Yet the displacement continues. In Botswana, the San of the Kalahari desert were pushed out of their ancestral homeland, which overlaps with the Central Kalahari Game Reserve, in 1997. In 2006 the San won a case against the government allowing them to live and hunt within the reserve, yet they are still subject to strict hunting restrictions and a “shoot-on-sight” policy the government originally put in place to deter poachers, despite the fact that the San need to hunt to feed their families.

Botswana’s Environment, Wildlife and Tourism Minister Tshekedi Khama has claimed that the  policy is aimed at deterring poachers who hunt for profit with automatic weapons and does not target the San. However, a representative for tribal rights organization Survival International working on the ground in Botswana with the San told the Berkeley Political Review that “bushmen [San] hunters inside the reserve were arrested, beaten and shot at by government officials.”

This comes after an announcement in May about a potential easing of the hunting ban. During an interview with the Sunday Standard, Minister Khama said “we are now looking at how we can regulate and monitor how Basarwa [the San people], and other Batswana [citizens of Botswana] in general, can be allowed to kill animals for the pot in certain areas. This is because the number of animals we feared were under threat at the time of the hunting ban have increased.”

Even if conservation may have led to an increase in the number of previously endangered animals, this does not change the fact that the San had their access to water cut off and their homes destroyed for this conservation to take place. Further, the representative from Survival told the Berkeley Political Review that there has been no evidence of this easing and that the Bushmen his team has spoken to are not aware of it.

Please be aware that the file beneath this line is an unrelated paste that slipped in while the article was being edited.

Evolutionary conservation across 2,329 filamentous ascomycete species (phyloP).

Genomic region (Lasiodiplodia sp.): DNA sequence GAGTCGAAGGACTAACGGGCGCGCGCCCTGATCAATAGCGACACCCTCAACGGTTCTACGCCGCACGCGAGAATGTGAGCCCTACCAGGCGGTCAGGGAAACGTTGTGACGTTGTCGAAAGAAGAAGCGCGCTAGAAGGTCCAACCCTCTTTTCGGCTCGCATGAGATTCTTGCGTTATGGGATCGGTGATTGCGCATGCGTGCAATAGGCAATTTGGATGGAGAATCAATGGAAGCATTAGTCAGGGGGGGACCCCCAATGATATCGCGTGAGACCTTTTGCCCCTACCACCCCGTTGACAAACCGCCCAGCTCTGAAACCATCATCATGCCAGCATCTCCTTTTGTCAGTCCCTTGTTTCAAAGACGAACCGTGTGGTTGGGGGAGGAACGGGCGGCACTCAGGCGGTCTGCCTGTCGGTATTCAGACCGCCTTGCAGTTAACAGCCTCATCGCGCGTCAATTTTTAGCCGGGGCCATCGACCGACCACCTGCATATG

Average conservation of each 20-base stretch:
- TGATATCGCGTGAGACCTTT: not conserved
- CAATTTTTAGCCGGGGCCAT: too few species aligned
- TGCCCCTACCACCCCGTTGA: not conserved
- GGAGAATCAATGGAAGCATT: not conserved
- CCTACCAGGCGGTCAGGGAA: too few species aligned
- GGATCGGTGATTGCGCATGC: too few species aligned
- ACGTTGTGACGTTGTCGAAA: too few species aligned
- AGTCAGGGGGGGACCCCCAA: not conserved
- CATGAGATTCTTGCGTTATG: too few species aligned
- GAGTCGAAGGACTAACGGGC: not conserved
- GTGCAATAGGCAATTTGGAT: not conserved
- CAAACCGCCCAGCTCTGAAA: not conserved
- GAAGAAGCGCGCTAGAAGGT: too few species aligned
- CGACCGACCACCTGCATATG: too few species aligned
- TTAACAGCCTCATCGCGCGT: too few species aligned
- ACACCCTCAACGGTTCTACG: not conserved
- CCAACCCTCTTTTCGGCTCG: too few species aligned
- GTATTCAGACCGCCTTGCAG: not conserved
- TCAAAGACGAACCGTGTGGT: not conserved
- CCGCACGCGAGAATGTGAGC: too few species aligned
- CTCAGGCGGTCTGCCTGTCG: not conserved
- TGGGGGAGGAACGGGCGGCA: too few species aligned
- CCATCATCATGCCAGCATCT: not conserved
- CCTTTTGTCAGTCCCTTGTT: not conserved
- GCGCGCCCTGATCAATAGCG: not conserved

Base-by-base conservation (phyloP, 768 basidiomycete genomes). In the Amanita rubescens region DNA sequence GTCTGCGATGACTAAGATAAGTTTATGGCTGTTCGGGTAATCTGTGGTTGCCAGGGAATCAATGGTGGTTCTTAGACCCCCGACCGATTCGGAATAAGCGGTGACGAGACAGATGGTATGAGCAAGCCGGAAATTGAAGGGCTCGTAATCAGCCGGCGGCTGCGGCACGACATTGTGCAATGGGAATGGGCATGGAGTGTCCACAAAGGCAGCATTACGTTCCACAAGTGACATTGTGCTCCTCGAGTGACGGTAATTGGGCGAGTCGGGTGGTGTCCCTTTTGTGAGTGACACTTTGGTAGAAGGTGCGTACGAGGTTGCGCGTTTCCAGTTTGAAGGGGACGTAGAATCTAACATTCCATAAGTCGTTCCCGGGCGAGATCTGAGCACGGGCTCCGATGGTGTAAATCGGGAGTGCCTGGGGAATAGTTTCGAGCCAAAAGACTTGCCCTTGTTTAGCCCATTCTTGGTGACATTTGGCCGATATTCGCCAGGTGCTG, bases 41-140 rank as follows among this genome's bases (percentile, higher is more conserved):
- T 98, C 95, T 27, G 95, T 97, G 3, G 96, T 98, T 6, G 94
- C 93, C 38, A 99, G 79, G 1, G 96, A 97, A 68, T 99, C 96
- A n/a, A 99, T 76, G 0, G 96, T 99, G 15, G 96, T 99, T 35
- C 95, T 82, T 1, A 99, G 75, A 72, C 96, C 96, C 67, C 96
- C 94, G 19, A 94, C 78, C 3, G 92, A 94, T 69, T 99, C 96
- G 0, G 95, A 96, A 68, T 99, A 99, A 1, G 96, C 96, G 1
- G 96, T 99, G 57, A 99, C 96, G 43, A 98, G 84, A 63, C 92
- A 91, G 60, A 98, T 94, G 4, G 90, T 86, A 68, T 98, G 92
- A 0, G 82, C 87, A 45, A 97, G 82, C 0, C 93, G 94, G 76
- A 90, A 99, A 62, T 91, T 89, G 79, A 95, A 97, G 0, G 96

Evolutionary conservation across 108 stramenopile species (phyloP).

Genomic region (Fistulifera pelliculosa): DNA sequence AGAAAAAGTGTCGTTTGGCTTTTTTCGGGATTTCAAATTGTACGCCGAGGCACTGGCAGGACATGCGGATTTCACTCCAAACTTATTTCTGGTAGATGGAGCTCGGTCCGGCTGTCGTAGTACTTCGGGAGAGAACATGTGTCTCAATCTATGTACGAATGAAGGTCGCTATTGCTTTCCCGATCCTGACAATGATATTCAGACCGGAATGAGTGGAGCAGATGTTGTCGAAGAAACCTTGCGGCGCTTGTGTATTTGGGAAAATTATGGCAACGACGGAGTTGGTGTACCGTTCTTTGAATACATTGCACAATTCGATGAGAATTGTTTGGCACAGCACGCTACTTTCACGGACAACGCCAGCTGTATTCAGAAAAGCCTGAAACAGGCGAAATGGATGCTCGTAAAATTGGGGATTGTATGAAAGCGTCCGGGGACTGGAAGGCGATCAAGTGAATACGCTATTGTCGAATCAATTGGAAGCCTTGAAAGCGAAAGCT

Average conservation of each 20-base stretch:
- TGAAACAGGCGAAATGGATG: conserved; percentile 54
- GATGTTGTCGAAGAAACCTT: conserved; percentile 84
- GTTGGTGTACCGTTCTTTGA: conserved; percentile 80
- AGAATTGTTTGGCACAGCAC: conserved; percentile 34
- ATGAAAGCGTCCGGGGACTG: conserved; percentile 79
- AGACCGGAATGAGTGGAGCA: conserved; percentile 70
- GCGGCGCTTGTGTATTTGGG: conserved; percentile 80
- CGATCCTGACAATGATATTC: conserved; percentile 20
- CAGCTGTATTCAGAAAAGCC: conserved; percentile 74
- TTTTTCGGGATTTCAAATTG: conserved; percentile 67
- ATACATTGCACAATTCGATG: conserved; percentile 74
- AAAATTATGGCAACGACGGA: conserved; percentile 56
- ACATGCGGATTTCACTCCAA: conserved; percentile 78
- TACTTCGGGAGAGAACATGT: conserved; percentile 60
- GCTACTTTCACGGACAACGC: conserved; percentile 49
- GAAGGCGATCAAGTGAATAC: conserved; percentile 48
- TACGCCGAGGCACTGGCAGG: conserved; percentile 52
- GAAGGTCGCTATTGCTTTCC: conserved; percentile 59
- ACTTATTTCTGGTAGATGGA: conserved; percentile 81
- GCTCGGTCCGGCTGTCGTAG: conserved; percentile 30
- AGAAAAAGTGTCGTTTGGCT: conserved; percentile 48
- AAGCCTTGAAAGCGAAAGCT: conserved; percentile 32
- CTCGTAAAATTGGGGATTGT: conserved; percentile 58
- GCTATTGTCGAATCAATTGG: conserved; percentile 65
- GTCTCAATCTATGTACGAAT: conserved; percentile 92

The Karen people living in Thailand face a similar struggle. They recently lost their suit against Thai National Park officials who allegedly burned down their homes in an effort to force them off of their land in Ban Bangkloi Bon, now a part of the Kaeng Krachan National Park. Ko-i Mimi, spiritual leader of this Karen community and one of the plaintiffs in the suit, made the following statement: “I swear on all sacred spirits that I have lived on that land [Ban Bangkloi Bon] all my life. When I first remembered the taste of my mother’s milk, I was there. That is my ancestors’ land, but if the court tells me to stay elsewhere, I’ll follow. But I would like to say that it is against my will and the authorities have forced me out of my home.”

The Administrative Court of Thailand  ruled that the evictions were legal under the premise that the Karen were occupying land within the parameters of a national park. Burning down their homes was therefore within the rights of the National Park officials according to Article 22 of the National Park Act, but the court did grant each plaintiff a compensation of just under $290 US dollars for the loss of their belongings.

Despite the terrible human rights abuses being inflicted upon indigenous groups, conservation and human rights are not diametrically opposed. The current model for conservation might be working for the planet, but it is not working for people. Earlier this September, the IUCN took a step in the right direction by finally granting membership to indigenous peoples’ organizations and showing a willingness to change its strategies.

As the Survival International campaigner pointed out, “indigenous peoples are the best conservationists and guardians of the natural world. They should be at the forefront of the environmental movement.” Environmental conservation is meant to protect the planet for the sake of human civilization. It should not have to forsake the most vulnerable and the least culpable to do so.

 

Featured Image: Gideon Mendel